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Chesapeake Bay Preservation Area

The Chesapeake Bay Preservation Area (CBPA) Ordinance was first adopted by Isle of Wight County in November 1990, following the 1988 enactment of the Chesapeake Bay Preservation Act by the Commonwealth of Virginia. The CBPA Ordinance includes development standards that help to limit impervious cover, preserve native trees and woody vegetation, and protect water quality in the Chesapeake Bay. Trees and vegetation intercept rainfall, absorb and filter pollutants, provide shade, offer wildlife habitat, and provide erosion control. Impervious cover creates a hard surface that prevents natural water infiltration and increases the rate of stormwater runoff, thereby speeding the rate of delivery of nutrients (fertilizers), sediments, and other pollutants into the watershed and ultimately into the Chesapeake Bay. The CBPA Ordinance attempts to balance the competing needs for environmental protection and development by promoting best practices in land use and preservation of native vegetation. The regulations are designed to preserve the natural environment to the maximum extent possible as land is developed.

FEATURES OF THE CHESAPEAKE BAY PRESERVATION AREA INCLUDE:
  • Resource Protection Area (RPA) - includes tidal wetlands, non-tidal wetlands connected to water bodies or tidal wetlands, tidal shores, and a 100-foot-wide vegetated buffer area located adjacent to, landward of, and on both sides of those resources. The RPA serves as a buffer between activities on the land and the water. Buffer functions include minimizing soil erosion, intercepting and taking up nutrients, intercepting rainfall, slowing stormwater runoff, providing habitat and shade, and serving as a protective barrier for the waterways that drain into the Bay.
  • Resource Management Area (RMA) - that part of the Chesapeake Bay watershed that is not classified as an RPA.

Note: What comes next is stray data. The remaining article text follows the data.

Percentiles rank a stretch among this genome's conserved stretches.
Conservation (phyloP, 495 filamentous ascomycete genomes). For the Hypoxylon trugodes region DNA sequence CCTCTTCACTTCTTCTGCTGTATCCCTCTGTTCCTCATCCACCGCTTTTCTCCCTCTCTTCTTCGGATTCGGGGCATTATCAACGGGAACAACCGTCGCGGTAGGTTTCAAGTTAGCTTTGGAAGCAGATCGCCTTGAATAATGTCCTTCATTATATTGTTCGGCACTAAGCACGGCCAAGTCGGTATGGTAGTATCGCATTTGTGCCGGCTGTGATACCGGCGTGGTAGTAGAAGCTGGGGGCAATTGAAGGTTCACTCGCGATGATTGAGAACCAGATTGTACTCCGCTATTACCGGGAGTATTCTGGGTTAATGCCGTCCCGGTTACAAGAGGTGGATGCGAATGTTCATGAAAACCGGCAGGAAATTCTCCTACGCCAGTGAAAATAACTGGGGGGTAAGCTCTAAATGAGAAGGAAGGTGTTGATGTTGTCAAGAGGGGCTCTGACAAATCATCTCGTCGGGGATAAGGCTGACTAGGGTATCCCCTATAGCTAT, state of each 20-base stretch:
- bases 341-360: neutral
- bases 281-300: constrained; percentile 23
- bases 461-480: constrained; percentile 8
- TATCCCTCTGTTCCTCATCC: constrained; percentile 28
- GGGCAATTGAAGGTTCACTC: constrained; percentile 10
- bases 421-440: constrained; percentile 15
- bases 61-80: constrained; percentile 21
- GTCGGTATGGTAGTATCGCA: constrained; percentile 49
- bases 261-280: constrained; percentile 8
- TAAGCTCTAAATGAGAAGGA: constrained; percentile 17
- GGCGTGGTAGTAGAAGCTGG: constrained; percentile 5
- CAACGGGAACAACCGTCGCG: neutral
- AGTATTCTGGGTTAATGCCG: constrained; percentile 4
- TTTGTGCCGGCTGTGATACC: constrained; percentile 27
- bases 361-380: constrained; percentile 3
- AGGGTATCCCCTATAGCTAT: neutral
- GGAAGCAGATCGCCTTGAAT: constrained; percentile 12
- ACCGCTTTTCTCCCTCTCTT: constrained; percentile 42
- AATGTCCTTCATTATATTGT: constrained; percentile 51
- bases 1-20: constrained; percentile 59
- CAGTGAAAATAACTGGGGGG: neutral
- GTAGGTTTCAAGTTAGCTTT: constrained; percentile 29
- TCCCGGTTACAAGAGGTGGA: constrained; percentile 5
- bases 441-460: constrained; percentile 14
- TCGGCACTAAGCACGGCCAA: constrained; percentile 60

To find out whether your property may be in the CBPA, try the Isle of Wight CBPA map.  
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what are RESOURCE PROTECTION AREAS (RPA)?
RPAs are regulated waterbodies and associated corridors of environmentally sensitive land that lie alongside or near the shorelines of streams, rivers and other waterways which drain into the Potomac River and eventually into the Chesapeake Bay. In their natural condition, RPAs protect water quality, filter pollutants from stormwater runoff, reduce the volume of stormwater runoff, prevent erosion, and perform other important biological and ecological functions. In Fairfax County, RPAs include any land characterized by one or more of the following features:
  1. Tidal wetland;
  2. Tidal shore;
  3. Water bodies with perennial flow, including streams, rivers, lakes and ponds;
  4. Nontidal wetland connected by surface flow and contiguous to a tidal wetland or water body with perennial flow;
  5. Other lands as may be designated by the Board of Supervisors and shown on the CBPA maps; and
  6. A vegetated buffer area not less than 100 feet in width located adjacent to, landward of, and on both sides of the resources listed above.
CLICK THE LINK BELOW FOR MORE INFORMATION 
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